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A wonderful story for all the scared people doing the right thing because nobody else will.

Canary “Ary” Mossheart’s no hero, but if adults won’t save Mama from the mold that’s killing her, she’ll have to try anyway.

Ary, a 12-year-old mold-scraper, lives in Terra—a terrarium world designed by the gardener to be a haven for fairies. She should get her wings any day now; they’ll be ground into magic dust to beat back the mold that is rotting Terra’s food, poisoning the water, and sickening and starving everyone except the privileged. Everyone expects Ary to be a hero like her legendary Gran, who journeyed to the Underground to bring back the cure for a plague, but all she wants is to help Mama. Ary braves the Gloom beyond the fence, where she makes unexpected friends and learns that Terra is built on multiple lies. If, before week’s end, a Mossheart doesn’t give their life to release the fairies from Terra, their world will die. Mix’s straightforward, magic-laced writing doesn’t shy away from hard but age-appropriately addressed truths of poverty, privilege, and natural disasters. Through tears and laughter, readers will easily follow this exciting, honest, and hopeful tale that speaks gently and clearly to kids’ fears and needs. It urges them to value their own experiences, reassures them that it’s OK to be angry when they’re left to pay for the mistakes of adults, and reminds them that kindness must guide us, even when we’re afraid.

A wonderful story for all the scared people doing the right thing because nobody else will. (Fantasy. 9-13)

Pub Date: Sept. 5, 2023

ISBN: 9780063254053

Page Count: 432

Publisher: Balzer + Bray/HarperCollins

Review Posted Online: June 21, 2023

Kirkus Reviews Issue: July 15, 2023

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From the School for Good and Evil series , Vol. 1

Rich and strange (and kitted out with an eye-catching cover), but stronger in the set pieces than the internal logic.

Chainani works an elaborate sea change akin to Gregory Maguire’s Wicked (1995), though he leaves the waters muddied.

Every four years, two children, one regarded as particularly nice and the other particularly nasty, are snatched from the village of Gavaldon by the shadowy School Master to attend the divided titular school. Those who survive to graduate become major or minor characters in fairy tales. When it happens to sweet, Disney princess–like Sophie and  her friend Agatha, plain of features, sour of disposition and low of self-esteem, they are both horrified to discover that they’ve been dropped not where they expect but at Evil and at Good respectively. Gradually—too gradually, as the author strings out hundreds of pages of Hogwarts-style pranks, classroom mishaps and competitions both academic and romantic—it becomes clear that the placement wasn’t a mistake at all. Growing into their true natures amid revelations and marked physical changes, the two spark escalating rivalry between the wings of the school. This leads up to a vicious climactic fight that sees Good and Evil repeatedly switching sides. At this point, readers are likely to feel suddenly left behind, as, thanks to summary deus ex machina resolutions, everything turns out swell(ish).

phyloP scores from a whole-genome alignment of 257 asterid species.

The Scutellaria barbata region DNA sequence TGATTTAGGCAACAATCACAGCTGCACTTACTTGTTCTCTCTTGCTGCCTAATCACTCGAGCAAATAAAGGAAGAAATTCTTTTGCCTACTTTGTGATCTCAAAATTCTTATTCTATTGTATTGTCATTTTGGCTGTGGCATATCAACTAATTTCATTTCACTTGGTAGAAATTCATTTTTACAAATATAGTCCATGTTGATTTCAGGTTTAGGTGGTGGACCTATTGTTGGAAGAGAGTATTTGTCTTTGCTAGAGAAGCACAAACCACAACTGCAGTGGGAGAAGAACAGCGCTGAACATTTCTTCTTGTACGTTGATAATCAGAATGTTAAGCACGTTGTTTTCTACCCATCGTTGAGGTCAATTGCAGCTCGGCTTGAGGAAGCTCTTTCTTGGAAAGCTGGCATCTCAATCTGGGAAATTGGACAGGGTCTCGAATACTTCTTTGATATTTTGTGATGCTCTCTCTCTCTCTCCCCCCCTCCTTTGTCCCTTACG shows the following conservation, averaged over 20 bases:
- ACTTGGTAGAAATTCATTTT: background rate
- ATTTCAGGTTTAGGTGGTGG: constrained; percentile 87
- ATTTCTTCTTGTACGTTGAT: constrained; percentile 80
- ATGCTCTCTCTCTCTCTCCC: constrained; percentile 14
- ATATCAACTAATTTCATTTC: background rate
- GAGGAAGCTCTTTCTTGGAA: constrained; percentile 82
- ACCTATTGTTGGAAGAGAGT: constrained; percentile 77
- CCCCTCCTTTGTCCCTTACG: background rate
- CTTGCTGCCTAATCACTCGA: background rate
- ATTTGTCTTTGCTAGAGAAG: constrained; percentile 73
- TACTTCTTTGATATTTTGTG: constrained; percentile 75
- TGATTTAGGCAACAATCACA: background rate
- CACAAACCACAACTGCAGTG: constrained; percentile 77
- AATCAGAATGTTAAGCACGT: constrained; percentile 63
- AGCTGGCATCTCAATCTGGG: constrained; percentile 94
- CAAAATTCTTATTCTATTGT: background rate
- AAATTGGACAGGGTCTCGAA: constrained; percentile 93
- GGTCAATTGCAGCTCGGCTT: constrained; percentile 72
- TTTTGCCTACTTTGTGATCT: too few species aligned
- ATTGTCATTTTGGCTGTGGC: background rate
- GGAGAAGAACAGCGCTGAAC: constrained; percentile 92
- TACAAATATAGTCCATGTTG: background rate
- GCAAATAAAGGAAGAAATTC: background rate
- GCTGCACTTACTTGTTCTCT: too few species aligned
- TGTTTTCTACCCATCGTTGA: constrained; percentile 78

Rich and strange (and kitted out with an eye-catching cover), but stronger in the set pieces than the internal logic. (Fantasy. 11-13)

Pub Date: May 14, 2013

ISBN: 978-0-06-210489-2

Page Count: 496

Publisher: Harper/HarperCollins

Review Posted Online: Feb. 12, 2013

Kirkus Reviews Issue: April 15, 2013

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Charming, poignant, and thoughtfully woven.

An aspiring scientist and a budding artist become friends and help each other with dream projects.

Unfolding in mid-1980s Sacramento, California, this story stars 12-year-olds Rosalind and Benjamin as first-person narrators in alternating chapters. Ro’s father, a fellow space buff, was killed by a drunk driver; the rocket they were working on together lies unfinished in her closet. As for Benji, not only has his best friend, Amir, moved away, but the comic book holding the clue for locating his dad is also missing. Along with their profound personal losses, the protagonists share a fixation with the universe’s intriguing potential: Ro decides to complete the rocket and hopes to launch mementos of her father into outer space while Benji’s conviction that aliens and UFOs are real compels his imagination and creativity as an artist. An accident in science class triggers a chain of events forcing Benji and Ro, who is new to the school, to interact and unintentionally learn each other’s secrets. They resolve to find Benji’s dad—a famous comic-book artist—and partner to finish Ro’s rocket for the science fair. Together, they overcome technical, scheduling, and geographical challenges. Readers will be drawn in by amusing and fantastical elements in the comic book theme, high emotional stakes that arouse sympathy, and well-drawn character development as the protagonists navigate life lessons around grief, patience, self-advocacy, and standing up for others. Ro is biracial (Chinese/White); Benji is White.

Charming, poignant, and thoughtfully woven. (Fiction. 9-12)

Pub Date: Jan. 12, 2021

ISBN: 978-0-06-300888-5

Page Count: 304

Publisher: Quill Tree Books/HarperCollins

Review Posted Online: Oct. 26, 2020

Kirkus Reviews Issue: Nov. 15, 2020

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